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Americans Fear Personal and National Healthcare Cost Crisis
Gallup Blog

Americans Fear Personal and National Healthcare Cost Crisis

by Mike Ellrich and Lance Stevens
Americans Fear Personal and National Healthcare Cost Crisis

Recent research by West Health and Gallup discovered that American adults fear a major health event could lead to bankruptcy, that the U.S. economy is in significant danger and that the U.S. government is ill-equipped to address rising healthcare costs in a significant way. The study findings are based on a nationally representative survey of more than 3,500 randomly selected U.S. adults.

Americans Report Great Angst Over Healthcare Costs

The study revealed more than 3 in 4 Americans believe they pay 'too much' for healthcare relative to the quality of care they receive. Furthermore, 45% of the American public is concerned that a major health event could result in personal bankruptcy. Surprisingly, this concern remains relevant for Americans in the top 10% of earners. Of Americans who reported earning more than $180,000 a year, 1 in 3 were "concerned" or "extremely concerned" that a major health event could result in personal bankruptcy.

45% of American adults fear a major health event will leave them bankrupt

But the anxiety induced by healthcare costs goes beyond worry over personal finances. Three quarters of Americans (77%) say they are concerned healthcare costs will result in significant and lasting damage to the U.S. economy.

The Great Disconnect

Despite Americans' concerns about U.S. healthcare costs, their perceptions about the quality of healthcare in the United States are surprisingly positive. 64% of Americans reported being completely or mostly satisfied with the U.S. healthcare system when it comes to meeting their needs and that of other household members.

This optimistic outlook seems somewhat disjointed with key healthcare outcomes reported by the Organization for Economic Co-operation and Development or OECD. When compared with 36 other developed nations within the co-operation, the U.S. ranks 28th in life expectancy and 31st in infant mortality, two indicators considered important barometers of national healthcare quality.

Two in 3 Americans are satisfied with the U.S. healthcare system; U.S. ranks 28 of 36 countries in life expectancy.

Furthermore, perceptions around quality differ by partisan affiliation. 67% of self-identified Republicans vs. 38% of Democrats believe the U.S. healthcare system is "among the best" or "the best in the world." But despite these opposing outlooks, both party groups report similar effects on their finances and health due to high healthcare costs.

The Costs of Healthcare Are Affecting More Than Perceptions

In the past 12 months alone, Americans reported borrowing an estimated $88 billion to pay for healthcare. In the same time period, Americans reported heavy withdrawals against their future by tapping into long-term savings and retirement funds to the tune of $126 billion.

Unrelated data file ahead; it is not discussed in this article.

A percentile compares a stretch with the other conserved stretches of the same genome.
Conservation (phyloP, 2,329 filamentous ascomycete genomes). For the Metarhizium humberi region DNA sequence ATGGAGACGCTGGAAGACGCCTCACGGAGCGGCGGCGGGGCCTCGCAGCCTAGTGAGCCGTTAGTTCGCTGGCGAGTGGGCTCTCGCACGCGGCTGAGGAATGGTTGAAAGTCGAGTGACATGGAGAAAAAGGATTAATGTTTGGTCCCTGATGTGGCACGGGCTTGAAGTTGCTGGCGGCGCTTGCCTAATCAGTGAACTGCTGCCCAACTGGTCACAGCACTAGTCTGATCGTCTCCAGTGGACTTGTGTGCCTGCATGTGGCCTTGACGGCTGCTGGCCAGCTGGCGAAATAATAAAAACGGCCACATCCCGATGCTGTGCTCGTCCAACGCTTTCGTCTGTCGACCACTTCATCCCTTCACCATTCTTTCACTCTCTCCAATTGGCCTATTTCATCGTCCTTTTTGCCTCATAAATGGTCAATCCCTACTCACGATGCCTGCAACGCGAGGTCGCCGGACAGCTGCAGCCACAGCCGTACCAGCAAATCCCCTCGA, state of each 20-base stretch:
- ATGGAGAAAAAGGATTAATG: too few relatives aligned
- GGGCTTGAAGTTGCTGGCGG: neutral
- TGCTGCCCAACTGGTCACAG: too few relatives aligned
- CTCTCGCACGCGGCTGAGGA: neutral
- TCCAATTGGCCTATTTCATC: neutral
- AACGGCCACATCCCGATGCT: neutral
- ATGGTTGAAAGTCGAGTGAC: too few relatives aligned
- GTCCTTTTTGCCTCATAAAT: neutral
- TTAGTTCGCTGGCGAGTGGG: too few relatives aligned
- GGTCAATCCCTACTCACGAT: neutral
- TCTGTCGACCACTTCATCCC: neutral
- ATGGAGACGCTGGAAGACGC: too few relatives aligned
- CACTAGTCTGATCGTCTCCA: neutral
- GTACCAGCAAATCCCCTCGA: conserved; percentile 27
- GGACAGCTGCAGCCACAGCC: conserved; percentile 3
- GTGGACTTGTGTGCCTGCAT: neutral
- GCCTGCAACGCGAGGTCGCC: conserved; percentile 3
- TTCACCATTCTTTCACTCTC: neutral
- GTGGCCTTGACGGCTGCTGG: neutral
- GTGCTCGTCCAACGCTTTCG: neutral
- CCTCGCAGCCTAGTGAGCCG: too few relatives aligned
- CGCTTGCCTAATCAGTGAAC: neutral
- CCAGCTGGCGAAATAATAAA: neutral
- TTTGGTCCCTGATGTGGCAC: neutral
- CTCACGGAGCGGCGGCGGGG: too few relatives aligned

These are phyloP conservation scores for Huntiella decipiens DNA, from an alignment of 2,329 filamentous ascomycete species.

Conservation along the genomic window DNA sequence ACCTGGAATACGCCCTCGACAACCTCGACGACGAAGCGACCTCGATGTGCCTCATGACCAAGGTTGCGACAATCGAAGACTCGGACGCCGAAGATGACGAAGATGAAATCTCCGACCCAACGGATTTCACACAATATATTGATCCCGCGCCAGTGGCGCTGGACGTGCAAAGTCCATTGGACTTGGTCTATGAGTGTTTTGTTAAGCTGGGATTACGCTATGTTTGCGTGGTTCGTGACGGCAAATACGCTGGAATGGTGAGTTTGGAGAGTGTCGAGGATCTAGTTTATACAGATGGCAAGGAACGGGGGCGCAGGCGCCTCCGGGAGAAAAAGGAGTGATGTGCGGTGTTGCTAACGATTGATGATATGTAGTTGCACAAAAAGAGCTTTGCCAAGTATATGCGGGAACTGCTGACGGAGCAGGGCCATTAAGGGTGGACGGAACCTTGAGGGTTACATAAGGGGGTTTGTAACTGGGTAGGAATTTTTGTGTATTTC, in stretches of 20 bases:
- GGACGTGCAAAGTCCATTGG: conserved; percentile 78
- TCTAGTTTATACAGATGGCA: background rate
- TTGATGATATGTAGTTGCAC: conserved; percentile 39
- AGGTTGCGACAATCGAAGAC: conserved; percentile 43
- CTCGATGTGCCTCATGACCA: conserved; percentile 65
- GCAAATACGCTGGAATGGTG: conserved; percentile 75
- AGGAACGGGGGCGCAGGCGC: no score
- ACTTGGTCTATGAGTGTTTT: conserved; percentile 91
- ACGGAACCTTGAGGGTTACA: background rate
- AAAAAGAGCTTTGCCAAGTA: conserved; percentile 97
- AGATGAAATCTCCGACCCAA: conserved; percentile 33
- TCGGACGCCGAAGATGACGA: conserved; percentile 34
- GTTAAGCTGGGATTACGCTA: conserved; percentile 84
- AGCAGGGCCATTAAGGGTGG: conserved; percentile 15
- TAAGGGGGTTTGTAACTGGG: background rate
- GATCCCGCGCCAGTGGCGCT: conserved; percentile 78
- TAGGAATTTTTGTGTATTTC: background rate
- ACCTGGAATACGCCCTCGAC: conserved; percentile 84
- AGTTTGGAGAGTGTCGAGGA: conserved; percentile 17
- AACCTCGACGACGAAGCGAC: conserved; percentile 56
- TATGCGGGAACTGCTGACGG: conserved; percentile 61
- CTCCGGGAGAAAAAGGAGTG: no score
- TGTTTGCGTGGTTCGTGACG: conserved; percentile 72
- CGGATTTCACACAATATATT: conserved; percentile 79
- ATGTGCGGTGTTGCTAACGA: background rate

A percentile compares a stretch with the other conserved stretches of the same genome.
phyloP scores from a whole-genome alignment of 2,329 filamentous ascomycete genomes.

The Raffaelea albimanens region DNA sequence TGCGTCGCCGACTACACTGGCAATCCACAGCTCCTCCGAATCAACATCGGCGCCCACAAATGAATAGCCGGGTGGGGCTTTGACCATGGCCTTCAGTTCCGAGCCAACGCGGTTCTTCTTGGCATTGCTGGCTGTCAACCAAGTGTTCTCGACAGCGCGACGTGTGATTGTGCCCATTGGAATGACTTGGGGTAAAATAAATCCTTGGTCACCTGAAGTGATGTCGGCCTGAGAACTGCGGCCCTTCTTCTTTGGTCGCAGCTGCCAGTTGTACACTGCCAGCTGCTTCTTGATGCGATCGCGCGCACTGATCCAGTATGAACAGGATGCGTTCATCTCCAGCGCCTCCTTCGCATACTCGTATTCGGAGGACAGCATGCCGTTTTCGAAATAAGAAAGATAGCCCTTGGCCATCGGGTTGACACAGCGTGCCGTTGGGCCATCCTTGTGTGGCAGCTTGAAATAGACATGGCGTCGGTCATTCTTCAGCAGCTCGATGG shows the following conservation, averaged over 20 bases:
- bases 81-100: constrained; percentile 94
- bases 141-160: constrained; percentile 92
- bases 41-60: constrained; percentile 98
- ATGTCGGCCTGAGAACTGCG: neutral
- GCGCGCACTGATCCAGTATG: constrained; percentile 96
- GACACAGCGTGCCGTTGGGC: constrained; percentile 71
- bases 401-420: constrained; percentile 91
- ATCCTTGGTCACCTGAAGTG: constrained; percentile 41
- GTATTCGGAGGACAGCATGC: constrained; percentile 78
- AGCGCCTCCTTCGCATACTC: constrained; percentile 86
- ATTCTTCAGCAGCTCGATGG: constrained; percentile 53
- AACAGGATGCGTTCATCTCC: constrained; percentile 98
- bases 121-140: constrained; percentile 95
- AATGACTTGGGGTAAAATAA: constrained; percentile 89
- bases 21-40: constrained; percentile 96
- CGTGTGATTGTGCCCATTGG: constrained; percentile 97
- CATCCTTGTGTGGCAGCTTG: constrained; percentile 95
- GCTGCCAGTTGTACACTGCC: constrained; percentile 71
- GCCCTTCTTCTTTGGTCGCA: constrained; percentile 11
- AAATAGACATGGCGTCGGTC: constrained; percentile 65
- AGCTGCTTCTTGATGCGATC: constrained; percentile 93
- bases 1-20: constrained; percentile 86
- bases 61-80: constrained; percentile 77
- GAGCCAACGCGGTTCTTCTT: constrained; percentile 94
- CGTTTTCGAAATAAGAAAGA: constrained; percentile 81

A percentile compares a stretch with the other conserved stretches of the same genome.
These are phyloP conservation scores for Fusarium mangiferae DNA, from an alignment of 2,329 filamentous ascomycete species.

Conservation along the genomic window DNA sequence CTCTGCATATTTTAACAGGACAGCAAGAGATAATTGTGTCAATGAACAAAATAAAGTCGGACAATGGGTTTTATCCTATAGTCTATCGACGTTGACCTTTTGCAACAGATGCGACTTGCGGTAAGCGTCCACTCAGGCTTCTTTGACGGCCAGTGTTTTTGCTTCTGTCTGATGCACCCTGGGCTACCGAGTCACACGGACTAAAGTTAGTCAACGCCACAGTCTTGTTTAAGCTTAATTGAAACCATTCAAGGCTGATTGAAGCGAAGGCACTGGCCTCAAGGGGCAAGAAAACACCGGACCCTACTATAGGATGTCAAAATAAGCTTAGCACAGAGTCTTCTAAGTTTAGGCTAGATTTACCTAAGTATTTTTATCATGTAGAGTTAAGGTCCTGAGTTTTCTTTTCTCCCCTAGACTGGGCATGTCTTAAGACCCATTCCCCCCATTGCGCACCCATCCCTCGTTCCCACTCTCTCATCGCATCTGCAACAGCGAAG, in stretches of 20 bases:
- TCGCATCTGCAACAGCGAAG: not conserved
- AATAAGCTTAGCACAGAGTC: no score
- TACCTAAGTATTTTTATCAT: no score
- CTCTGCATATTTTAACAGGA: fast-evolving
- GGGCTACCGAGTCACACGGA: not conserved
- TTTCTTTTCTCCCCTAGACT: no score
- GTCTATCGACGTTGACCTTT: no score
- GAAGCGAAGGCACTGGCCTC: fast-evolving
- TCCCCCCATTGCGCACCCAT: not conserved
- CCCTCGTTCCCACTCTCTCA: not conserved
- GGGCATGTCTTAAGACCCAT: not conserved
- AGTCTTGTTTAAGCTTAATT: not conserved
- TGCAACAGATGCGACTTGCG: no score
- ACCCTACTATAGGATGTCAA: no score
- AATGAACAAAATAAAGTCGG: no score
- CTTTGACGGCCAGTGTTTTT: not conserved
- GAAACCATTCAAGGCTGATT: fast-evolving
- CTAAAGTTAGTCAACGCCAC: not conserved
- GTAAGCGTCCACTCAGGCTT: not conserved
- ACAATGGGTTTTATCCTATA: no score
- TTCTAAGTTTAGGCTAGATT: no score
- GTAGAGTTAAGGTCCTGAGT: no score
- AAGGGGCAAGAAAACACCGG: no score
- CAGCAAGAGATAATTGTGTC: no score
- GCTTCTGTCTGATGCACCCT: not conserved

Table: Americans borrowed $88B and pulled $126B from savings to pay for healthcare in the past 12 months.

A Gallup Panel member who was interviewed in-depth as part of the study brings this figure to life, saying:

"I'm a 61-year-old male married 40 years, no children. Both my wife and I are heavily considering our retirement and one of the biggest hurdles is our healthcare. We're hoping something positive will happen in our healthcare system, so we can enjoy our retirement."

But perhaps more worrisome than the financial burden is the effect that the cost of healthcare has on the health of the American people. In the past 12 months, 38 million Americans elected to forgo a medical procedure, test or evaluation that was recommended by a physician, for a "somewhat"' or "very serious" medical condition because they didn't have enough money to pay for it.

A sobering conversation with another member of the Gallup Panel illustrates the gravity of this problem:

"My brother died because he didn't have access to healthcare. He didn't go to the doctor because he couldn't afford it and he had prostate cancer. I think he got Medicare, but then when he went to the doctor, it was too late."

Outlook for the Future Is Pessimistic

Americans currently have little optimism about future healthcare costs. Three in four (76%) predict that healthcare costs will continue to increase over the next two years. An overwhelming majority of Americans believe the government is not doing enough to ensure that prescription drug prices and healthcare costs, in general, remain affordable (77% and 74%, respectively). Americans have little faith that the government will achieve this goal; only 8% of Americans say they are confident that bipartisan legislation will be achieved to reduce the cost of healthcare. Ironically, this pessimism is uniform across party affiliation with more than two-thirds of Republicans and Democrats saying they are "not at all confident" elected officials will be able to work together to reduce costs.

Get the Full Report

To learn more, download West Health and Gallup's full report: The U.S. Healthcare Cost Crisis.

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